A new report from the International Monetary Fund predicts a sharp drop in property prices across Asia.
The report points out that home prices are "flattening" across the continent coming out of the pandemic boom that the region experienced. With rates rising, risks of "significant corrections in a number of markets" are profound, according to Nikkei.
The report set out "to highlight challenges in Asian housing markets linked to fast price rises especially in the advanced economies since COVID, and more broadly including many EMs in the period leading up to COVID," per the IMF.
It also aimed "to draw policy lessons on how to manage stability aspects through macroprudential and other policies and how to support affordability through structural policies and targeted government support."
The report notes concerns about affordability due to the spike in prices during the pandemic. South Korea, for example, saw a rise in inflation-adjusted prices of about 20% in 2021. Places like Japan and Singapore saw prices rise about 10% while Thailand saw price spikes of about 5%.
Now the issue is cooling demand as a result of rising rates. The pandemic bubble combined with the quick whipsaw of spiking rates could create drops "on the order of 5% to 20% in some countries," Nikkei wrote.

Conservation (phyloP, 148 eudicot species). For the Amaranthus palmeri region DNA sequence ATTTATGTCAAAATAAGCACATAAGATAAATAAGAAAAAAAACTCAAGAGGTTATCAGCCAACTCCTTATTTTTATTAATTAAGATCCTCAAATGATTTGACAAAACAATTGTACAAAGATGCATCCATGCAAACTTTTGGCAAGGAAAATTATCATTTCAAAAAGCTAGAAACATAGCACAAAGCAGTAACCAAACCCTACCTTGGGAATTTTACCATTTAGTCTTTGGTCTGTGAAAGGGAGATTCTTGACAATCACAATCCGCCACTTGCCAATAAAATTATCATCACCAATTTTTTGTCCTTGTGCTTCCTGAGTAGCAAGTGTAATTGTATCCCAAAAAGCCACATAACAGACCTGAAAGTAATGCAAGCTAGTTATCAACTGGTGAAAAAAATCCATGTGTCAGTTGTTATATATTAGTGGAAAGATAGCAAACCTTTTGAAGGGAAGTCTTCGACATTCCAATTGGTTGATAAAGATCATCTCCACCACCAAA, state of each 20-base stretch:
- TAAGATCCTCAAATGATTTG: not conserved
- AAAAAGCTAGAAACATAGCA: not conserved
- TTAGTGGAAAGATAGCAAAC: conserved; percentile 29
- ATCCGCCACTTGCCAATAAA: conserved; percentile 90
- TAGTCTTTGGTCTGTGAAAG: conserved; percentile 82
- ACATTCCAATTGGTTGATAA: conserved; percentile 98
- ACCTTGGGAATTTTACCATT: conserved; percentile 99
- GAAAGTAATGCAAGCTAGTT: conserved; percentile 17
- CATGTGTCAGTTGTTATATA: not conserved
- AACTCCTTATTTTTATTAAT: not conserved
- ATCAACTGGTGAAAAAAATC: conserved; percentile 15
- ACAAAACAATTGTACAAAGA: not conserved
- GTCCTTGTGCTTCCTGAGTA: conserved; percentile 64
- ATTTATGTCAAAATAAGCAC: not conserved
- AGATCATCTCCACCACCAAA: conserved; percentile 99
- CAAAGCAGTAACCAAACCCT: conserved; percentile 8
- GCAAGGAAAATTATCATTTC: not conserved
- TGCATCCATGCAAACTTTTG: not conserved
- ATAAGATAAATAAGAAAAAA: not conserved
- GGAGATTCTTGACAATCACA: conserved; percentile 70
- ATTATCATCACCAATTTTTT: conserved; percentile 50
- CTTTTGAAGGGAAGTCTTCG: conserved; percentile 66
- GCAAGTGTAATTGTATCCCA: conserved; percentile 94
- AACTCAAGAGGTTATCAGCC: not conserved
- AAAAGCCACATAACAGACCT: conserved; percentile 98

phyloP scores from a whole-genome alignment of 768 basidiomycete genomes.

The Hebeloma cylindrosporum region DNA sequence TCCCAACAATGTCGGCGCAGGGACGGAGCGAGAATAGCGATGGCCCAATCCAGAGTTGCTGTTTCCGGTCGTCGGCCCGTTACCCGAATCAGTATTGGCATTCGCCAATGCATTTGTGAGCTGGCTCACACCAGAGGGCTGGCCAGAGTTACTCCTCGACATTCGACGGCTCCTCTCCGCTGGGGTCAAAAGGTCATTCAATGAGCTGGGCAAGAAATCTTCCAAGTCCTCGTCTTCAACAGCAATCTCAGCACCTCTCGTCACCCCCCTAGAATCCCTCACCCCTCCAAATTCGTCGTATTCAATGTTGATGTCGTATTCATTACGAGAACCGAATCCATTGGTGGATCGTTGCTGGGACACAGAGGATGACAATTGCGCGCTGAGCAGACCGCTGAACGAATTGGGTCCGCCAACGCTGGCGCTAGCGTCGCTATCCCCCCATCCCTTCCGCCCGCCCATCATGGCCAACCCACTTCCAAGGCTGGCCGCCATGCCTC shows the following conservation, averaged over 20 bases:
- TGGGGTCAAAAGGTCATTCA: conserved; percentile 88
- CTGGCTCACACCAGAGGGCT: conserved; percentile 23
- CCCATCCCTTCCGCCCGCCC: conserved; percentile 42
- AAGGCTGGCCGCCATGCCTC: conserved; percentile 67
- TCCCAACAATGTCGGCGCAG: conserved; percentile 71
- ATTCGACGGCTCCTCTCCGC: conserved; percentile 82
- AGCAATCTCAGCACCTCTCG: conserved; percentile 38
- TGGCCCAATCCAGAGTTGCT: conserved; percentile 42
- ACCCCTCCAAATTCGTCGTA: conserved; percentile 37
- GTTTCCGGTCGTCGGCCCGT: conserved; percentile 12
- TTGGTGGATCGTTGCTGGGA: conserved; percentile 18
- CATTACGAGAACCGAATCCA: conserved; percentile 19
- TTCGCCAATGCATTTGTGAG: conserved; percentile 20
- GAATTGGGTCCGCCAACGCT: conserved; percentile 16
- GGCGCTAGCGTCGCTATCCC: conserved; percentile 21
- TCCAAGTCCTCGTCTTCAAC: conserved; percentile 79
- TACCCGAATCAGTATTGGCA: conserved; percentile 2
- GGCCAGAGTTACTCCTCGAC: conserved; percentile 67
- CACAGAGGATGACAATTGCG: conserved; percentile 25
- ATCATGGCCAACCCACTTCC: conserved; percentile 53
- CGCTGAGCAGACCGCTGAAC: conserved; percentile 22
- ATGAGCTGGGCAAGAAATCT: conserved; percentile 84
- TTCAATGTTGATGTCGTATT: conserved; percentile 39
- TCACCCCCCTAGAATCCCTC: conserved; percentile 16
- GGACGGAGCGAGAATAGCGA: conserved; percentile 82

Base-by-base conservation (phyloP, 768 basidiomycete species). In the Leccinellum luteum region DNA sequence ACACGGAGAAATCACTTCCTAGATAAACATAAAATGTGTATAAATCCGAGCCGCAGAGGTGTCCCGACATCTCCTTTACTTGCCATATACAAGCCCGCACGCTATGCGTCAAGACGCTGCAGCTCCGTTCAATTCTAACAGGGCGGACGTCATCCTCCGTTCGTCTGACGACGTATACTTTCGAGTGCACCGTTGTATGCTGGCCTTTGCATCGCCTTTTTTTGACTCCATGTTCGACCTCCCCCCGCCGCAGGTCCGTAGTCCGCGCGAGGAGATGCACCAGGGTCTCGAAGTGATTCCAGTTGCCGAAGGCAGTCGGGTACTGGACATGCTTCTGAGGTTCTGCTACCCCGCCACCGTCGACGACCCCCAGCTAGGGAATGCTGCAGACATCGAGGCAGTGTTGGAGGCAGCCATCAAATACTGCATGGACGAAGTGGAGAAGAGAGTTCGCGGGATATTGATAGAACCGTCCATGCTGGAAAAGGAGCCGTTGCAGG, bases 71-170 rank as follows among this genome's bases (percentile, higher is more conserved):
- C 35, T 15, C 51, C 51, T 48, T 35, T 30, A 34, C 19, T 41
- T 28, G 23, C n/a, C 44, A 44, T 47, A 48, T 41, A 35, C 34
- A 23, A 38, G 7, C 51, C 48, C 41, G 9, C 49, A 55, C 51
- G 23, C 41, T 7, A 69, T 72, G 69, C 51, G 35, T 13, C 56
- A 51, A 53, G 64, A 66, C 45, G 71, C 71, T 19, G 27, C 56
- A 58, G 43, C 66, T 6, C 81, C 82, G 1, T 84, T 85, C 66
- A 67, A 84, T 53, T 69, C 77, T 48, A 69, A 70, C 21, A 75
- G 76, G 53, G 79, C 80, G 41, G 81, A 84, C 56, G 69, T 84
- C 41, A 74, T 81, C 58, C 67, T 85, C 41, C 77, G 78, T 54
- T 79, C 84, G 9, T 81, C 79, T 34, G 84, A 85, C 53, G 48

Kenichiro Kashiwase, co-author of the IMF study, said: "Our study basically indicates that in order to alleviate, or address, housing affordability, governments can provide targeted, for example, mortgage insurance or mortgage guarantees."
Krishna Srinivasan, director of the IMF's Asia and Pacific department, commented this week: "The current phase looks like another turning point for many countries, with the post-pandemic house price surge now increasingly at risk of reversing in the context of slowing growth and rising interest rates."
"As we look towards 2023, we see once more that the global environment is fragile, with storm clouds on the horizon. We expect 2023 to be worse than 2022. Inflation is still uncomfortably high and financial conditions are tight, so things are looking pretty not so good."
You can read the entire IMF policy paper, called "Housing Market Stability and Affordability in Asia-Pacific", here.